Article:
Some little knowledge of “Old Patch’s” proceedings was, however, established. It appeared that he carried on his paper coining entirely by himself; his only confidant being his mistress. He was his own engraver; his own inkmaker; his own papermaker, and with a private press he worked his own notes; and counterfeited the signatures of the cashiers with his own hand. But these discoveries had no effect; “Old Patch” had set up a press elsewhere. Although his secret remained as impenetrable, his notes became as plentiful as ever. Five years of unbounded prosperity ought to have satisfied him; but it did not do so. His genius was of that insatiable order which demands new excitements, and a constant succession of new flights. The following is from a newspaper of 1788:

“On the 27th of December, ten pounds were paid into the bank, for which the clerk, as usual, gave a ticket to receive a banknote of equal value. This ticket ought to have been carried immediately to the cashier, instead of which the bearer took it home, and curiously added an 0 to the original sum, and returning, presented it so altered to the cashier, for which he received a note of one hundred pounds. In the evening, the clerk found a deficiency in the accounts; and on examining the tickets of the day, not only that but two others were discovered to have been obtained in the same manner. In the one, the figure 1 was altered to 4, and in another to 5, by which the artist received, upon the whole, nearly one thousand pounds.”

To that princely felony, “Old Patch” added smaller misdemeanors, which one would think were far beneath his notice; except to prove himself and his mistress the unbounded facility of his genius of fraud.

At that period the affluent public were saddled with a tax on plate; and many experiments were made to evade it. Among others, one was tried by a Mr. Charles Price, a stockjobber and lottery office keeper, which, for a time, puzzled the tax gatherer. Mr. Charles Price lived in great style, gave splendid dinners, and did everything on the grandest scale. Yet Mr. Charles Price had no plate. The authorities could not find so much as a silver spoon on his magnificent premises. He was too cunning to possess plate; he borrowed it. For one of his sumptuous entertainments, he hired the plate of a silversmith in Cornhill, and left the value in banknotes as security for its safe return. One of these notes having proved a forgery.—Mr. Charles Price was sent to; but Mr. Charles Price was not to be found at that particular juncture. Although this excited no surprise—for he was often absent from his office for short periods—yet in due course, and, as a formal matter of business, an officer was set to find him, and to ask his explanation regarding the false note.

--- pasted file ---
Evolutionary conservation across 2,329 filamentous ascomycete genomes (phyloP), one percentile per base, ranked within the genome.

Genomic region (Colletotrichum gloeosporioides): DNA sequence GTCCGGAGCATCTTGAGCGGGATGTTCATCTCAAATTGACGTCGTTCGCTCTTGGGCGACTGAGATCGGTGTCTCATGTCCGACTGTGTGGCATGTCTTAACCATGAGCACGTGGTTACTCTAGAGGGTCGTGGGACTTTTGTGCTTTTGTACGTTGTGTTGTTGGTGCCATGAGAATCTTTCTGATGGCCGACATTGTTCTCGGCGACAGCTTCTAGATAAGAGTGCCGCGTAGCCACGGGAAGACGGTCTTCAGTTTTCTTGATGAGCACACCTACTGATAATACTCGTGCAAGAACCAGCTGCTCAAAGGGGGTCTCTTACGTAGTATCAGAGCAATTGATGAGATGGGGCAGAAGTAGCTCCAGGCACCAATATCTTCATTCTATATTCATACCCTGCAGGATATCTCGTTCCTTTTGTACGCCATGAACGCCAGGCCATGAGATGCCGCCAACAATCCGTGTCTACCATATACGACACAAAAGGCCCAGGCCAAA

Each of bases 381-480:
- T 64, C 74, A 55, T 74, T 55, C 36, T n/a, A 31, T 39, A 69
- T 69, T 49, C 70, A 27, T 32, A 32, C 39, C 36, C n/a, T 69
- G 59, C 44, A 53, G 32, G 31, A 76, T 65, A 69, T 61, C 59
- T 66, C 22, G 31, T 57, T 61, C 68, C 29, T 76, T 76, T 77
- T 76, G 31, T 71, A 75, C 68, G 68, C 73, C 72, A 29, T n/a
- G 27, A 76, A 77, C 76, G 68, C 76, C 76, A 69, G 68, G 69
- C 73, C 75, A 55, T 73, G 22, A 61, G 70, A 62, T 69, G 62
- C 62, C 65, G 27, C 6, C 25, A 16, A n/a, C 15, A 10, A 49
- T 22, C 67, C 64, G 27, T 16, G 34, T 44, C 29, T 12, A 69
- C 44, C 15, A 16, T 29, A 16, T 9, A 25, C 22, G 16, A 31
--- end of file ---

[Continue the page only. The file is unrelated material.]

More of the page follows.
After tracing a man whom he had strong notions was Mr. Charles Price, through countless lodgings and innumerable disguises, the officer (to use his own expression) “nabbed” the gentleman. But, as Mr. Clarke observed, his prisoner and his prisoner’s lady were, even then, “too many” for him; for although he lost not a moment in trying to secure the forging implements, after he had discovered that Mr. Charles Price, and Mr. Brank, and Old Patch, were three gentlemen in one, he found the lady had destroyed every vestige of the forging implements. Not the point of a graver, nor a single spot of ink, not a shred of silver paper, nor a scrap of anybody’s handwriting could be found.—Despite, however, this paucity of evidence to convict him, Mr. Charles Price had not the courage to face a jury, and eventually he saved the judicature much trouble and expense, by hanging himself in Bridewell.

The success of Old Patch has never been surpassed; and even after the darkest era in the history of Bank forgeries—which dates from the suspension of cash payment, in 1797—“Old Patch” was still remembered as the Cæsar of Forgers.

Milwaukee Daily Sentinel, June 26, 1860
Republican Journal [Belfast, ME] September 28, 1860.

This is a heavily edited excerpt from “Two Chapters on Bank Note Forgeries,” published Household Words, Sept 7, 1850.